My older son graduates from University of California Santa Cruz, but will not go through the ceremony.  I believe it actually happened last week.  He didn't go to the ceremony, because he's studying abroad in England right now.  He comes home this Saturday.  I'm looking forward to seeing him again.  I suppose he'll be spending most of the summer with us while he looks for a job.  Eventually, I expect him to move out on his own as well, much like his sister has already done.

My youngest will graduate from high school this upcoming Thursday.  He's on the brink of adulthood and will be studying Physics at UC Riverside in the fall.  He'll be living in the dorms there, so essentially, we'll be "empty nesters" although he's not fully gone yet.  All three of them are getting ready or have already started to create their own lives away from my wife and my life.  That's the way things work in this world.

You can't save time in a bottle, but the memories live on in these images. 

Thursday, June 6, 2013

Fullerton Arboretum

This past Tuesday, I went geocaching in Orange County.  I  only found two geocaches, which doesn't seem like a whole lot for a 6 hour tour behind the "Orange Curtain" but there were extenuating circumstances.

My friend Jim and I had decided to come down and get some caches and play a couple of other GPS games that we play from time to time.  We scored points in the other games, plus found one cache before lunch, then headed over to the Fullerton Arboretum, located on the campus of Cal State Fullerton.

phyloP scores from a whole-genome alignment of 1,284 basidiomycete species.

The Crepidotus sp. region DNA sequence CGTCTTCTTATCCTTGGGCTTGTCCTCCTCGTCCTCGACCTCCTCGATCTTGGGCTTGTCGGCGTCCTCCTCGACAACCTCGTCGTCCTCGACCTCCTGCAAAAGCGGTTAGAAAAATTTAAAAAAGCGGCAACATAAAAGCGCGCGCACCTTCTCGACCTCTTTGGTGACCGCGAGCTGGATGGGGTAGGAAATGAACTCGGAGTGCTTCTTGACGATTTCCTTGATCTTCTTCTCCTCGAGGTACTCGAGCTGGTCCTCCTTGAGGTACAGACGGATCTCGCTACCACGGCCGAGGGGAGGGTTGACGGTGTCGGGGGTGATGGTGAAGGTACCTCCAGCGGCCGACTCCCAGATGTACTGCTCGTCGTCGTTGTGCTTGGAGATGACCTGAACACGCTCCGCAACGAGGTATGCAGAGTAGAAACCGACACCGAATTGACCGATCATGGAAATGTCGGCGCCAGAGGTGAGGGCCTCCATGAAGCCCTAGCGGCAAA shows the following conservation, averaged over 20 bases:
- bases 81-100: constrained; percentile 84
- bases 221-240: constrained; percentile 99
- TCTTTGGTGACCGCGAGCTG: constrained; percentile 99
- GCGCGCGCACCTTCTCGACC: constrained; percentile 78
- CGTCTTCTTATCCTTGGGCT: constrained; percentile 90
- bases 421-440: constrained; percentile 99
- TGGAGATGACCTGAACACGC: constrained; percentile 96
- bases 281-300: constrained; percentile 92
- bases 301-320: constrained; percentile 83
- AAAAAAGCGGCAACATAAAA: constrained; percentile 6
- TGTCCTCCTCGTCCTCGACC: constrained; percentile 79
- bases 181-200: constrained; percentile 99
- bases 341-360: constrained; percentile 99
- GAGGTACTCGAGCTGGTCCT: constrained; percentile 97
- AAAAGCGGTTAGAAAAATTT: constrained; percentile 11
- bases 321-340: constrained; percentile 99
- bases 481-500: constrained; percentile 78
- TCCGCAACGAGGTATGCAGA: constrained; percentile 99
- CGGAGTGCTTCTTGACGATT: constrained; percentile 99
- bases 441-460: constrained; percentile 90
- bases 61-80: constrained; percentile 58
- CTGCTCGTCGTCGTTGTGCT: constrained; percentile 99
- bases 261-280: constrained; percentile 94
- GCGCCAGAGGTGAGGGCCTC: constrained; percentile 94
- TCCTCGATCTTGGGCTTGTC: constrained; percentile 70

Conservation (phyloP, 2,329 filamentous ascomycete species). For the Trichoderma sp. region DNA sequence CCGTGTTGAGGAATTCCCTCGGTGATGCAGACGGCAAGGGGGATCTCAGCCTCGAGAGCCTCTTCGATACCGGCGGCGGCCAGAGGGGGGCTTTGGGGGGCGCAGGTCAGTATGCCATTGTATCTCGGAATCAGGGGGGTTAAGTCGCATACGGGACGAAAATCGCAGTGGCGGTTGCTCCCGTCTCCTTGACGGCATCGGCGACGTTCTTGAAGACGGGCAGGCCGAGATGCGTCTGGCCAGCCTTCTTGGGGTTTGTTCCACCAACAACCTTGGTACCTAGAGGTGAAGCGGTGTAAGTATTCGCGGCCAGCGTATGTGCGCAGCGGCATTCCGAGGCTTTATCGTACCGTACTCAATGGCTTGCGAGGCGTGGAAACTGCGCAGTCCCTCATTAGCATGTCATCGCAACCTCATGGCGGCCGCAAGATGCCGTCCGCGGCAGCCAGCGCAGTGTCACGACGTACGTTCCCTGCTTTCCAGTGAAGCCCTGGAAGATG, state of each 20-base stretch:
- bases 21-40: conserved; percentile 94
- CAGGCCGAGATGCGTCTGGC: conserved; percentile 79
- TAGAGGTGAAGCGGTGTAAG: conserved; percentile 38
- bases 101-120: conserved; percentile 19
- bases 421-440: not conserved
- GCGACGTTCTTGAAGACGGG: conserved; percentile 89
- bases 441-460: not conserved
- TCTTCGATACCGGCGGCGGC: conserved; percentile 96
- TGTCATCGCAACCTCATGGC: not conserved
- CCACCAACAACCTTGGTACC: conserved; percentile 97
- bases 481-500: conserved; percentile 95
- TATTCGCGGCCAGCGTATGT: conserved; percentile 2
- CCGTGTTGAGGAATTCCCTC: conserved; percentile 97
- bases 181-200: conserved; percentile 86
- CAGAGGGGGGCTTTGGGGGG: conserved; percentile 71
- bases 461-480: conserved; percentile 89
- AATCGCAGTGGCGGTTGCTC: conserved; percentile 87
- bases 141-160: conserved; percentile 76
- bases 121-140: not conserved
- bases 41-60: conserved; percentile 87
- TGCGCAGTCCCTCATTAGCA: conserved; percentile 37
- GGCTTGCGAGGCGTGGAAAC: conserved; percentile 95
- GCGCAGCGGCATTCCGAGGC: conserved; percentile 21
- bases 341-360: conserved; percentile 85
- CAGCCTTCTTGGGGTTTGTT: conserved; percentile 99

Cal State Fullerton isn't a well known school unless you follow college baseball.  They are quite often in the College World Series, as they are again this year.  I attended the school for a year and a half while I was getting my teaching credential in the early 80s.  The campus was smaller and looked a lot different than it does now.  New campus housing, a new baseball stadium and the arboretum are all new additions to the campus in the past 30 years.

I don't know why I should be surprised about this, since my own school, Humboldt State University looked a lot different when I visited there several years ago.  Change happens.

The cache we were looking for in the Arboretum was a 5 stage multi-cache.  That means we'd have to find four different points, gather clues from each point, which would then lead us to the final cache.  We also needed to bring a QR reader along because the clues were in the form of QR codes.  I had a QR code reader on my iPad, so I brought it along.  With my cell phone, iPod, iPad, camera and GPS unit, I was a well geeked out techie on this little hike.

Once we got over to the first stage, we started looking around for the first QR code.  Unfortunately, we didn't find it, so we could have been done for the day, but the cache page gave us some other clues that gave us an idea of what we were looking for so we started walking through the Arboretum.

We weren't really sure what we were looking for the first time around, so we ended up wandering.  We actually walked right by the cache and one of the clues, but didn't spot them on the first time around.  We were actually enjoying ourselves with the butterflies, hummingbirds and the large expanses of native vegetation.  There were large displays of Mediterranean type vegetation as well as areas devoted to desert environment and African savannah.  Pretty much any plant found in California was represented here plus several other areas as noted above.

After walking all the way around the Arboretum once, I think we both figured out what kind of signs we were supposed to be looking for, so we tried some secondary paths that we hadn't walked on before but we still came up empty.  Needless to say, I was getting frustrated.  My friend Jim wasn't nearly as frustrated and kept persevering suggesting we go back to the beginning again and check out some things that we might have missed on the first two go arounds.

Once we got back to the first stage, I found something that we hadn't noticed before: a magnet on the back of a sign.  Now why would there be a magnet unless it was meant to hold something?  The something that this magnet was supposed to hold wasn't there, but it gave us a glimmer of hope that we were at least on the right track.